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Title: Malbim’s secular knowledge and his relationship to the spirit of the Haskalah
Authors: Berger, David
Keywords: Malbim, Meir Loeb ben Jehiel Michael, 1809-1879
Malbim, Meir Loeb ben Jehiel Michael, 1809-1879 --Methodology.
The Enlightenment
Issue Date: 1966
Publisher: New York: Yavneh 1961-
Citation: Berger, D. (1966, Spring). Malbim’s secular knowledge and his relationship to the spirit of the Haskalah. The Yavneh review: a student journal of Jewish studies , 5 , 24-46.
Series/Report no.: Yavneh Review;
Abstract: Rabbi Meir Loeb ben Yehiel Michel (1809--1879); who became known by his initials as Malbim, was a fascinating and significant figure on the orthodox Jewish scene in the nineteenth century. Born in Volochisk, Volhynia and troubled by a stormy Rabbinical career in a half-dozen Jewish communities, Malbim wrote a large number of books, many of which had a powerful influence upon the intellectual life of those Jews who remained opposed to the Haskalah movement, even rejuvenating the much neglected study of the Bible to a considerable extent.1 The degree of his influence may be partially gauged by two quite divergent sources which yield the same impression - that the admiration for Malbim was almost boundless. Tzvi Hirschfeld, in an article in Zion 1841, which will be discussed more fully below, wrote of Malbim, "I know very well that the Jews who live in Eastern lands, upon whom the light of wisdom has not yet shone, have decided to raise him up and exalt him." Many years later, the famous Rabbi Yitzchak Isaac of Slonim said, "He is matchless in our generation and is as one of the great scholars of medieval times (Rishonim), and one page of his books is as beloved to me as any treasure and is dearer than pearls."2 ¶ Yet Malbim, the champion of orthodoxy, was imbued. with a very wide range of secular knowledge; indeed, as we shall see, he could never have exercised such influence without it. It is the purpose of this paper to examine Malbim's secular learning and to determine how he related it to his faith and to the religious, intellectual, and social developments of his time. We shall thus gain insight into the world view of a very influential rabbi who, while remaining within the orbit of the Strictest orthodoxy, grappled with the manifold problems of the age of Haskalah. (from Introduction)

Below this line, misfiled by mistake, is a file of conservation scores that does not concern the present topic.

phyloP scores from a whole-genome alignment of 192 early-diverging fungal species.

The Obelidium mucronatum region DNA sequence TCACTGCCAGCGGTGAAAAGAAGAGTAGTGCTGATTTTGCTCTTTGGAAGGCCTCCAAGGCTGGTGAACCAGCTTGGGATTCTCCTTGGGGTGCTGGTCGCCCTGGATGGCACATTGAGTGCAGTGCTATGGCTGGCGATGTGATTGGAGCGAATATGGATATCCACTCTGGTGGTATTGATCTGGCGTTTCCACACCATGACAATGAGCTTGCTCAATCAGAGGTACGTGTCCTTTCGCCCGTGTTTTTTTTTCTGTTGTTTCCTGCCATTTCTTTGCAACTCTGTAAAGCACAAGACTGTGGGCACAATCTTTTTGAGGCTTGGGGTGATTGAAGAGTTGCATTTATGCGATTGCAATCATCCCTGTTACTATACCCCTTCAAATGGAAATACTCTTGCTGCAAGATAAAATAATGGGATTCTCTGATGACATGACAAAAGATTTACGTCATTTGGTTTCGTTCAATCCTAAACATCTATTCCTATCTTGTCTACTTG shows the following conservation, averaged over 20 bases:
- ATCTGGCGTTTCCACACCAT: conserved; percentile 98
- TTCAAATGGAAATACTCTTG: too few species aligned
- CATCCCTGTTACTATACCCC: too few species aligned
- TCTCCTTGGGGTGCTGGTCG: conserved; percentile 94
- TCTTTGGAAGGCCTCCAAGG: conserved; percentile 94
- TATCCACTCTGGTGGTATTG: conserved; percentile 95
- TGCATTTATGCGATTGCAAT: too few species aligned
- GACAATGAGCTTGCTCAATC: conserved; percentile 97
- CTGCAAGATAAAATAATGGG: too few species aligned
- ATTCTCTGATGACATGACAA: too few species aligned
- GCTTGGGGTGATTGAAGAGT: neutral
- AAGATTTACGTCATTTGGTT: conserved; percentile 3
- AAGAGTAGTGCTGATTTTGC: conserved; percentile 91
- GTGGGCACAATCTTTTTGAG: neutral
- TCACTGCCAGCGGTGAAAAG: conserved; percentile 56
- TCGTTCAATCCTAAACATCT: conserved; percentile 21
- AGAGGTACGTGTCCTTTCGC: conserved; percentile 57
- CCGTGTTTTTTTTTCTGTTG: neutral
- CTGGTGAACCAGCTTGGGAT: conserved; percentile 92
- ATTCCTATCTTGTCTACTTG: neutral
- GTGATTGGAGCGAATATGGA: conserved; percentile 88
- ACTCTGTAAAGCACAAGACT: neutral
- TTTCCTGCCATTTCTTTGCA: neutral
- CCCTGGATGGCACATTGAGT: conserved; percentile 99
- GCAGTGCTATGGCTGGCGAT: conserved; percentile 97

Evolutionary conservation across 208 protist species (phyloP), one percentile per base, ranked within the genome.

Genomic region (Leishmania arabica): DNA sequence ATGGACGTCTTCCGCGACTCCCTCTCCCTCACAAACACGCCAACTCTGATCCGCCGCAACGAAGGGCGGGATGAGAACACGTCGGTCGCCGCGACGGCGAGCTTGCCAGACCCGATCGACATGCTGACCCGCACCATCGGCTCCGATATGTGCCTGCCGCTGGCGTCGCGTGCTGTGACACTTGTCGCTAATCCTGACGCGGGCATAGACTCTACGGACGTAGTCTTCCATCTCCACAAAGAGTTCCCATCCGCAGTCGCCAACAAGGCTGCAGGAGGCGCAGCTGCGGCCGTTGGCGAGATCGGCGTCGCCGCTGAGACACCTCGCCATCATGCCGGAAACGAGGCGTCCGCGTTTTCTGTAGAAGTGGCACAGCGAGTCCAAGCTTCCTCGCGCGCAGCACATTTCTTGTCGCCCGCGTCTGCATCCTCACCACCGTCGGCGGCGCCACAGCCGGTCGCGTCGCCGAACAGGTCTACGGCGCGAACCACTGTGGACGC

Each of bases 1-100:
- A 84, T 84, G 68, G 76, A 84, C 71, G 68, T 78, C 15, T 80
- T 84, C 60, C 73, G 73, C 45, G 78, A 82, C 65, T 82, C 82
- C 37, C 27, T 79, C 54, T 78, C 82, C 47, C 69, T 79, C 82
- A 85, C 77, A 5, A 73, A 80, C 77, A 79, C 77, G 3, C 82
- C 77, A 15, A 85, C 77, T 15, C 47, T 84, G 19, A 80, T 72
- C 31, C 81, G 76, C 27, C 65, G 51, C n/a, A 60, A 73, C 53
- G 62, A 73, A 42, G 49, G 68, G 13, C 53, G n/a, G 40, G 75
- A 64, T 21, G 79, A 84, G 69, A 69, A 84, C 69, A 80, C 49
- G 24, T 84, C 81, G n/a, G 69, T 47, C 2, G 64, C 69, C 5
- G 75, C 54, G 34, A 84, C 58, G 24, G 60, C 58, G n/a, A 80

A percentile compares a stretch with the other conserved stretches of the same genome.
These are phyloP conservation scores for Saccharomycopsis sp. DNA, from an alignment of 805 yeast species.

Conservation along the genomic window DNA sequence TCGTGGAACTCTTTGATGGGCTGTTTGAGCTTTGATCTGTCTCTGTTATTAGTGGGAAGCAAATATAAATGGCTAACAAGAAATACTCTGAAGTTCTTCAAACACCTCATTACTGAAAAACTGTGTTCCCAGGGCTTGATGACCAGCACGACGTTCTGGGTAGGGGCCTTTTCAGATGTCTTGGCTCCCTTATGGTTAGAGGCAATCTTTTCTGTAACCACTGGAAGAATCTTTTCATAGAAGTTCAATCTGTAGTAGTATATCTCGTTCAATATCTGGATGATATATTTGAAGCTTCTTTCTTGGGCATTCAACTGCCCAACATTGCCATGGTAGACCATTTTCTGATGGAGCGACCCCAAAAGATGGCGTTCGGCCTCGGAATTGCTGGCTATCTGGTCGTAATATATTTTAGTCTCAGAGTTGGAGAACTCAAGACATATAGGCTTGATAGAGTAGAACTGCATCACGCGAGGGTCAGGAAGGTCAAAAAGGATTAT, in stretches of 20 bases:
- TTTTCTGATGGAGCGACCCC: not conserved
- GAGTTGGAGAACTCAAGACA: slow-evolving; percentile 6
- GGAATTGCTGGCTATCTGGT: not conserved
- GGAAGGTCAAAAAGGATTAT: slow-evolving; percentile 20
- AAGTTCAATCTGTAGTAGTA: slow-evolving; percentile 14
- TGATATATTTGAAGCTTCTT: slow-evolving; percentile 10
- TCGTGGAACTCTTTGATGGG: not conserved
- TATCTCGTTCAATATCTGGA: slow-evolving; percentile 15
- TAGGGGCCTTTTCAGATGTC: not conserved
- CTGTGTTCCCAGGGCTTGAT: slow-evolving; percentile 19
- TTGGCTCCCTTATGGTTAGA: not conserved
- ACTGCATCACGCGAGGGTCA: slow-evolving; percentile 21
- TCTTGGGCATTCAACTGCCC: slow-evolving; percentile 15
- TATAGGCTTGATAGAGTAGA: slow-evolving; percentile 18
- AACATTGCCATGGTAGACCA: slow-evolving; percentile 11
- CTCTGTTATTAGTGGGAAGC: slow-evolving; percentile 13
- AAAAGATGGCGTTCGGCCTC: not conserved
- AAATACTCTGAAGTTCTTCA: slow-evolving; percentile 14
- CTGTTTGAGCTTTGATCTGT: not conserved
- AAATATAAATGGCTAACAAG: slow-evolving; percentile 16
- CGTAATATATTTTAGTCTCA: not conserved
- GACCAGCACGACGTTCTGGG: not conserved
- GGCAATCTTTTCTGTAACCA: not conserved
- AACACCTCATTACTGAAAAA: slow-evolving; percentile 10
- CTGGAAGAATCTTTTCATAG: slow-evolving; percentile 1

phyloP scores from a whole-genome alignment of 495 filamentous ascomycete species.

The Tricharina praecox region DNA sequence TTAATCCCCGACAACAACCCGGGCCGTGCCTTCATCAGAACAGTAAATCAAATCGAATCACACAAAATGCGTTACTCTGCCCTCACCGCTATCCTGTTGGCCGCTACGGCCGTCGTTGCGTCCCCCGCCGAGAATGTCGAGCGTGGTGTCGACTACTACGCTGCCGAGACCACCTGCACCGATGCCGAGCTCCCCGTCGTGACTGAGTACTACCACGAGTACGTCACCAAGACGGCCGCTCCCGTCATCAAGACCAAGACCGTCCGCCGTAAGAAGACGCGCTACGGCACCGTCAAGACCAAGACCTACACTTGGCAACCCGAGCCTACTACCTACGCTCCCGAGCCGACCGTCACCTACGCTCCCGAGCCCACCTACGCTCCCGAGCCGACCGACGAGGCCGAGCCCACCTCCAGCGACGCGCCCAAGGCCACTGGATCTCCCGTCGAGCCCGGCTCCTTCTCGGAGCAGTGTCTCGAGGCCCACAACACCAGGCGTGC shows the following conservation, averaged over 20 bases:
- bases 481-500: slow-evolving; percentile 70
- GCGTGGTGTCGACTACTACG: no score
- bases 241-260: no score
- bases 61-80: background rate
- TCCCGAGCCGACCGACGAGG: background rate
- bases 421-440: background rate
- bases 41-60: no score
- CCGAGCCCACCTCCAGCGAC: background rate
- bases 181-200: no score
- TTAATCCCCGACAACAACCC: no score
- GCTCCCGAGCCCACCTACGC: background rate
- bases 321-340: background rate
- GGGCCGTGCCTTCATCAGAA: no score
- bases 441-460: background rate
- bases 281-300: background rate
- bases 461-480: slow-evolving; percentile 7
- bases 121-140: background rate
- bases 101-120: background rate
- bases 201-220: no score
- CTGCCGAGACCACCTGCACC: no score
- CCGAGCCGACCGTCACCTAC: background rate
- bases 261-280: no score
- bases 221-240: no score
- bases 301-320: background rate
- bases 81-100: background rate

Description: Scholarly article
Appears in Collections:Bernard Revel Graduate School of Jewish Studies (BRGS): Faculty Publications

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